A mobile station (MS) 11 is in radio communication with a base station system (BSS) 12 forming part of the fixed part of a mobile radio system. The base station is none of several connected to a mobile switching centre (MSC) 13. The switching centre 13 controls the routing of calls to and from mobile stations 11 by way of the base stations 12, transferring the fixed end of the communication link with the mobile station 11 from one base station 12 to another as the mobile station 11 moves. Whilst the mobile station 11 is connected to the switching centre 13 through one of its associated base stations 12, the switching centre has details of the user stored in an associated database known as the Visitor Location Register (VLR) 14. On report of a handover to a base station controlled by another switching centre, this record is deleted, having been added to the VLR associated with the new switching centre. The switching centre MSC 13 is also in communications with an Intelligent Network Service Control Point (SCP) 15, which is part of the home network of the user of the mobile station (MS) 11. The base station BSS 12 plays no part in the signal processing. It is the interface between the fixed (12-15) and mobile 11 parts of the network, and its primary function is as a radio transceiver.
The steps in the process are as follows.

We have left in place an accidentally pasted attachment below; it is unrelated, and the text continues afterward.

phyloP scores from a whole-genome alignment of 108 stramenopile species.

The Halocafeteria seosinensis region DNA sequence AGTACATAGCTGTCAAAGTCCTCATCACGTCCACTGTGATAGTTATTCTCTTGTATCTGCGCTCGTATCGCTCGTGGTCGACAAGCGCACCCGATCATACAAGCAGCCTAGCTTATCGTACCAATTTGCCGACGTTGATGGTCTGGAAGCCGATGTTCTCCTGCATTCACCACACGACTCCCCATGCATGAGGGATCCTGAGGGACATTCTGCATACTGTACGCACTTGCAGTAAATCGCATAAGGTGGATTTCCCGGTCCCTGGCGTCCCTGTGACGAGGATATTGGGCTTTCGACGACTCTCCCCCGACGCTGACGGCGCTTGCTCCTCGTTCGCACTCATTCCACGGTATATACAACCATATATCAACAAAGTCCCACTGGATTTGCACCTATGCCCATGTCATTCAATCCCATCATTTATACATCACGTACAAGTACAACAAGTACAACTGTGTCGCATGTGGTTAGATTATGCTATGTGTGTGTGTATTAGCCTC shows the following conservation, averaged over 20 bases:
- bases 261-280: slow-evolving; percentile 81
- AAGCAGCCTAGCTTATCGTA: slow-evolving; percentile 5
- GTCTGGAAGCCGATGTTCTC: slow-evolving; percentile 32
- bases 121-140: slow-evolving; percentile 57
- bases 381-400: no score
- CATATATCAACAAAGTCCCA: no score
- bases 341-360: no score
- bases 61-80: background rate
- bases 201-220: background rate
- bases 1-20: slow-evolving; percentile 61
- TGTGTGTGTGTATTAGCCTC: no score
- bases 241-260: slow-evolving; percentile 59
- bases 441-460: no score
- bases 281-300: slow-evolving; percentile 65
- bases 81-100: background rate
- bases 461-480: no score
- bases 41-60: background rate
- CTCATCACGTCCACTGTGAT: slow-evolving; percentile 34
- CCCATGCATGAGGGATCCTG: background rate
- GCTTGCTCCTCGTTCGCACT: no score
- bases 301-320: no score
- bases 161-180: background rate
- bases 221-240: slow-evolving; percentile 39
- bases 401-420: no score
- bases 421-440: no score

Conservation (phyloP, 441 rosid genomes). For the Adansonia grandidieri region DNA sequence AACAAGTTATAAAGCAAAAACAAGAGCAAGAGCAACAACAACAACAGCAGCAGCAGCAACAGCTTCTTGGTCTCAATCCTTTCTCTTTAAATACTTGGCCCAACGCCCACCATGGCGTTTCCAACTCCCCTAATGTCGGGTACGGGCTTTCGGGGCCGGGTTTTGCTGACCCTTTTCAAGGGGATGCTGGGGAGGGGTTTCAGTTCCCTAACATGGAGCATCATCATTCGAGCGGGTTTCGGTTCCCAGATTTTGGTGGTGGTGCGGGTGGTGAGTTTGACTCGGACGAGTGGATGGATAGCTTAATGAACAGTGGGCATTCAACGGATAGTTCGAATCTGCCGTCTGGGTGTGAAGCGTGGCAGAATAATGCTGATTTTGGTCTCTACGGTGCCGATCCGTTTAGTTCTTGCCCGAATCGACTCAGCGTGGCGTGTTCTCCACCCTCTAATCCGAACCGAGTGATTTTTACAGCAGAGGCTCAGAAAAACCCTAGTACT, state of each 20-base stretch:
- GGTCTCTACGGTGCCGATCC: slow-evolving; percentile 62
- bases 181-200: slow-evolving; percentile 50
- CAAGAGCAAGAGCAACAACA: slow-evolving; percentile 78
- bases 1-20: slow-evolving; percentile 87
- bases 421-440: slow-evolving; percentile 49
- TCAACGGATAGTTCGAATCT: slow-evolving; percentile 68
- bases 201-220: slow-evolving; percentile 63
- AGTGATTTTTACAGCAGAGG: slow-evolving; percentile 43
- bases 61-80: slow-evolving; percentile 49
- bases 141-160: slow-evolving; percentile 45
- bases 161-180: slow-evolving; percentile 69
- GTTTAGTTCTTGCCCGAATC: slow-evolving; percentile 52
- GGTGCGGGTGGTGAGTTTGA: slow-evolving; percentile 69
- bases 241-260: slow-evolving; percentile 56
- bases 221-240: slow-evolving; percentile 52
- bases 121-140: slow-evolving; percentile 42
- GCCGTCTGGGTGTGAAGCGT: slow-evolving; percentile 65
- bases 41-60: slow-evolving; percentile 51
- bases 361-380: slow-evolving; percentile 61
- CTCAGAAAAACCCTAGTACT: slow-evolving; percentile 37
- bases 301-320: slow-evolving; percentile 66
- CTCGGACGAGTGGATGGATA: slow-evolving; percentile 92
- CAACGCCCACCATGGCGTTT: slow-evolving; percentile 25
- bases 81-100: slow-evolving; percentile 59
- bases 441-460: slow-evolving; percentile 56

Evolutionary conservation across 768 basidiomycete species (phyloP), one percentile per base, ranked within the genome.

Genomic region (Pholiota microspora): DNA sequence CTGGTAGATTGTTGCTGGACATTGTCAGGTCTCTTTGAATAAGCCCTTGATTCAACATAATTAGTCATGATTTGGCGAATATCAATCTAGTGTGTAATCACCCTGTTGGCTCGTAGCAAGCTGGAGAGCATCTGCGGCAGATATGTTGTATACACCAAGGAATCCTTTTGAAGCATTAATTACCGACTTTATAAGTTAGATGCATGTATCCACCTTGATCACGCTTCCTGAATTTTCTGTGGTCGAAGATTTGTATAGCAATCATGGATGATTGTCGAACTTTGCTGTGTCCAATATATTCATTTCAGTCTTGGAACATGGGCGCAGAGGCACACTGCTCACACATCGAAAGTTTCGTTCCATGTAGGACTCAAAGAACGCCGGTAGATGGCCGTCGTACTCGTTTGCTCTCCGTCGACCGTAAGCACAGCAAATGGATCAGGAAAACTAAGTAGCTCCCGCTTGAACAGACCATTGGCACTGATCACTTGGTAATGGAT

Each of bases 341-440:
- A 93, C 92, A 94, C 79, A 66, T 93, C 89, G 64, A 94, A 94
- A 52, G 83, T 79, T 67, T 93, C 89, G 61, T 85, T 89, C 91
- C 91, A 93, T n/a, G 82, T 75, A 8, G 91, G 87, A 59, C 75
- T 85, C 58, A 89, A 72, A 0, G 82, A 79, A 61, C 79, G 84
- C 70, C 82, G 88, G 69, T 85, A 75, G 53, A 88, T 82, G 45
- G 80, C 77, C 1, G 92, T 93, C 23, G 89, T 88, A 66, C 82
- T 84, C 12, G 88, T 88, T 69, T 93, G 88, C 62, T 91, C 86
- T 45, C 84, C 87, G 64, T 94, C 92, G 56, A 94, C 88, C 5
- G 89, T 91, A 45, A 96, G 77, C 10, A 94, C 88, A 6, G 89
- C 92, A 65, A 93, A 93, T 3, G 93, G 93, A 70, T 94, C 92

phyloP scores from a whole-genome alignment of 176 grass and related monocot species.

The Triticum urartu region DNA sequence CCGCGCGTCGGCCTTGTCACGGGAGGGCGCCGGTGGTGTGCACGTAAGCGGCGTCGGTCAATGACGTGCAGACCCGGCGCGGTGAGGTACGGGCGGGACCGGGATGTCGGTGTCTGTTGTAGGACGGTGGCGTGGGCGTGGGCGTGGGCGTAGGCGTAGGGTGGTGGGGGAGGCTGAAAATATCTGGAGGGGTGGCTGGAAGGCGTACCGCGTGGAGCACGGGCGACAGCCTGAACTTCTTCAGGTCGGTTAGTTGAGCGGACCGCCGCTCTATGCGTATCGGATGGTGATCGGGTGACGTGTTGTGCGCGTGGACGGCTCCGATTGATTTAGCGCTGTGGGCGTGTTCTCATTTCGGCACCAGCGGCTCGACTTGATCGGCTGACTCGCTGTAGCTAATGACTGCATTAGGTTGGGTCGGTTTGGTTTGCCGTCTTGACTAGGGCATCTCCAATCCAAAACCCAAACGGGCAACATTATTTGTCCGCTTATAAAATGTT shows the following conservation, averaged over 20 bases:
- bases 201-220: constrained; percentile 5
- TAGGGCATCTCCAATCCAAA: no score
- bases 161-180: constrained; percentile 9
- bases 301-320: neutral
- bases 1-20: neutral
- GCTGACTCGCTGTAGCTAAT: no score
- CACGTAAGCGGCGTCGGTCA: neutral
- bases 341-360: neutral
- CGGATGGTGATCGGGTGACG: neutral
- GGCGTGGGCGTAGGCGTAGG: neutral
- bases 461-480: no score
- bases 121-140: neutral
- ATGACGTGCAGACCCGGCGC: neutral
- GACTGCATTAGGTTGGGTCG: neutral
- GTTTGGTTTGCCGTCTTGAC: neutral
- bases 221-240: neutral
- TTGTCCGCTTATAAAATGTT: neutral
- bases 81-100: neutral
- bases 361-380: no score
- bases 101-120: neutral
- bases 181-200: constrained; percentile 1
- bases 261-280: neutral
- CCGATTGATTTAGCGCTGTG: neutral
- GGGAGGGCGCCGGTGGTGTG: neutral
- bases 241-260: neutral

When the user of the mobile unit 11 makes an outgoing call attempt, the associated signalling is transmitted over a signalling channel (step 1). The MSC 13 recognises a customer identity (encoded electronically in the call set-up signals) and accesses the data relating to the user and stored in the VLR 14. The data in the VLR 14 relating to the user 11 includes a flag identifying him as an IN served customer, i.e. this is part of his overall service support, entered and agreed with the mobile service provider when the user initially takes out a contract with the mobile service provider. The user having been recognised as an IN user, the MSC 13 halts the call process (as per standard CAMEL procedure) and sends an initial detection point message (2), according the INAP (Intelligent Network Application Part) protocol, to the service control point SCP 15. The SCP 15 then activates the user's service profile and as part of that profile recognises the need to retrieve additional information from the user 11, e.g. a PIN (personal identity number) or some other information. Having identified the information needed, the SCP initiates a message 3 to the mobile station, for example requesting an authorisation code, which is passed back to the MS 11 by way of the switching centre MSC 13 and base station BSS 12, using the USSD protocols, over the signalling channel. The MSC 11, having received the USSD message 3, may display the contents e.g. on a visual display or as an audible message. The user may then enter any information requested, such as the requested authorisation code, and the mobile station 11 sends a second USSD message 4, containing this information by way of the BSS 12 and MSC 13, back to the SCP 15. The SCP 15 acts on the message received and returns the standard INAP response 5 to the MSC 13, whereupon the MSC 13 will act on that information for example to set up a call, including a full speech channel if required (6).